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Stephen Chow in "Shaolin Soccer."

Shaolin Soccer
March 16, 2023


Stephen Chow



Stephen Chow
Zhao Wei
Ng Man-tat
Patrick Tse
Danny Chan







1 Hr., 25 Mins.


haolin Soccer (2001), Stephen Chow’s endearingly bananas kung fu comedy, held Hong Kong’s highest-grossing-movie record for three years. (It actually would be Chow himself who’d break it with his next project, Kung Fu Hustle.) You only have to watch a few minutes of the movie to see why it was such a hit both regionally and internationally. Its original blend of slapstick comedy, martial-arts thrills, and the 

underdog-centric sports movie has an infectious, charmingly irreverent quality; its flinty running time makes it hospitable to repeat viewings, too — the happy kind where you’re introducing friends to this fun new movie you just saw. 


Shaolin Soccer follows Sing (Chow), a master practitioner of Shaolin kung fu who, at the beginning of the movie, is hungry to bring the classic wushu style into the mainstream but at a loss about how to pull it off. (He street cleans and tries best he can to incorporate his skills into his assignments.) Then he meets Fung (Ng Man-tat), a man once internationally famous as a soccer star (people knew him as Golden Leg) whose career ended years ago following a career-ending betrayal (i.e. leg-breaking) by a teammate, Hung (Patrick Tse), who now is the coach of (stay with me) the practically undefeatable Team Evil. Fung is now homeless, sometimes shining the shoes of his nemesis and always reflecting bitterly on a career cut short. He never loses hope that he’ll somewhere find an in to restart it.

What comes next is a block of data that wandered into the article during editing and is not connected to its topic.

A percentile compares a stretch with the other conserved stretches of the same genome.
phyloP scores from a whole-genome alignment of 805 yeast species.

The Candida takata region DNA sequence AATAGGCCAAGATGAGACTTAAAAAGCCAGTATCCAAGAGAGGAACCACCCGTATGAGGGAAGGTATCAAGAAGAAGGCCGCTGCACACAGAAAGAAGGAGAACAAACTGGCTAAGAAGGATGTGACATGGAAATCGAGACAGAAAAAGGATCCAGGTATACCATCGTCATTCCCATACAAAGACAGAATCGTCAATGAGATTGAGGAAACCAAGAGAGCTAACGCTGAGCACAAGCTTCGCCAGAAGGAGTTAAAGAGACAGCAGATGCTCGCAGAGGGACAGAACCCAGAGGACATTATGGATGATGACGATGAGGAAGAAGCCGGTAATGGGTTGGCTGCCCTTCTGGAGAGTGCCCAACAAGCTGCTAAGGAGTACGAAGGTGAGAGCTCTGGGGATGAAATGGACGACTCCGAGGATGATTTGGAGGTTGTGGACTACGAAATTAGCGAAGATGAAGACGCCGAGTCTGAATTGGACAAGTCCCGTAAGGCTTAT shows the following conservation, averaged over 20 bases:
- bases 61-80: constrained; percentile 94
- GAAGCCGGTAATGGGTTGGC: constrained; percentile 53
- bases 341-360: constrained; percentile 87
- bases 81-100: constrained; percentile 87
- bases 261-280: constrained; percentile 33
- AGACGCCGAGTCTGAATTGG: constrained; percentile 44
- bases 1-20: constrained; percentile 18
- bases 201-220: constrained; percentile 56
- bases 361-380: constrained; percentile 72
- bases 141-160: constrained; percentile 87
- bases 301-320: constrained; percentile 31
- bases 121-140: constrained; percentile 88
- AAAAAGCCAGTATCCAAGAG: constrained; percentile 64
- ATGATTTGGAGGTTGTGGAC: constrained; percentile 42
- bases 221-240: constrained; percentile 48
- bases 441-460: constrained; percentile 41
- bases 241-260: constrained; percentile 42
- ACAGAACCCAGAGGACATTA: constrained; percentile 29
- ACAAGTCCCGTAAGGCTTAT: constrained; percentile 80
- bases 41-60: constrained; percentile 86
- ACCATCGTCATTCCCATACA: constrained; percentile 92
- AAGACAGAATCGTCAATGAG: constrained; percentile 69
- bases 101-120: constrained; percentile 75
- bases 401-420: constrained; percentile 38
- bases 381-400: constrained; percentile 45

The in is found in Sing, who is certain, after getting to know Fung better, that it’s imperative they attempt a mutually beneficial teamup. They should put together a soccer team, with Fung coaching and Sing not only playing but helping imbue their strategy with the Shaolin form. They go after the idea, because why not, and poach team members mostly comprising Sing’s brothers. The goal is to enter Hong Kong’s upcoming “open cup” tournament. The more scrimmages the Shaolin team participates in the clearer it gets that they’re en route to unbeatability, even when faced with the consistently rule-breaking team evil. Everyone else is bringing well-honed soccer skills to the field. Shaolin’s got all that plus special strategies that can make a soccer ball knock down opponents like bowling pins and a goalie who wears Bruce Lee’s canary-yellow jumpsuit from Game of Death (1978) and more than earns the right. They might beat someone 60-0 and that’s an off day for them. 


The sealant on Shaolin Soccer’s success is how well it pulls off its climatic game. Though we know, just based on the handful of action-packed scrimmages we get ahead of time, that Chow likely won’t wind up frontloading the best things the movie has to offer. It’s true that he can’t generate much tension: this isn’t the kind of movie that would ever finish up with someone letting opposition literally named Team Evil win. But he keeps us amused with what feels like a faucet compared to all the droplets of exciting martial arts-seasoned soccer matches we’d gotten beforehand. You watch one sports movie about an underestimated team proving itself and you so often have seen them all. But you’re likely to never have seen anything like Shaolin Soccer, and maybe likelier to come to consider it a kind of unmatchable gold standard. A-

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